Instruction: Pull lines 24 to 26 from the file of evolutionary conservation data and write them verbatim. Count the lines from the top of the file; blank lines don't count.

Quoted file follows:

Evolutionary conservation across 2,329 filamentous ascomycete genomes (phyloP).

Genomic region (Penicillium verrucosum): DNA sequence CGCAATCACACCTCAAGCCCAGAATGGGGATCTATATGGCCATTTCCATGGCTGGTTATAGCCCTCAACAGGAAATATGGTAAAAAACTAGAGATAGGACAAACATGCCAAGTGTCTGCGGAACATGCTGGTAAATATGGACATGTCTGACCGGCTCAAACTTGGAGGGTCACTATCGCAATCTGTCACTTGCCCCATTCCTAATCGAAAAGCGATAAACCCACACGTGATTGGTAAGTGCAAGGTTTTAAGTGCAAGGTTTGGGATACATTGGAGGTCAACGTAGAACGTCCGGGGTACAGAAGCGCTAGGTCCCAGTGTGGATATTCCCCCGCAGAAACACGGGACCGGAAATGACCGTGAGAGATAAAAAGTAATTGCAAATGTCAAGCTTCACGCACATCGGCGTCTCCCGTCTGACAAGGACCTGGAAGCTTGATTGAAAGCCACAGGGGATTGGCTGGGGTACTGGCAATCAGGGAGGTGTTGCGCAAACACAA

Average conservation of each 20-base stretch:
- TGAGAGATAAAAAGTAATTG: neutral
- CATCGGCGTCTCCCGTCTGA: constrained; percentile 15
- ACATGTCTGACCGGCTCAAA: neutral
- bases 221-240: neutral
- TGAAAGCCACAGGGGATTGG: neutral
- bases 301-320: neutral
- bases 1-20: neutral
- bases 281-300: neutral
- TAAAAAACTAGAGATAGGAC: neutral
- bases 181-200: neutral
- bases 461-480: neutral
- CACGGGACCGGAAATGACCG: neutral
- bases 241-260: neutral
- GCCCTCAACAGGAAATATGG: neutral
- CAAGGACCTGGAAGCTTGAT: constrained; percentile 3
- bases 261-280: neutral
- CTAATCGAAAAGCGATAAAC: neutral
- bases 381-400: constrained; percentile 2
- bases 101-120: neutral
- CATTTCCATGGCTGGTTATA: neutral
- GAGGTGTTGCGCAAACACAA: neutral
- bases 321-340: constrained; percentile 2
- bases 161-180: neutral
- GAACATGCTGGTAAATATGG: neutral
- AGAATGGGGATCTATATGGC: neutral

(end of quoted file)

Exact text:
- GAGGTGTTGCGCAAACACAA: neutral
- bases 321-340: constrained; percentile 2
- bases 161-180: neutral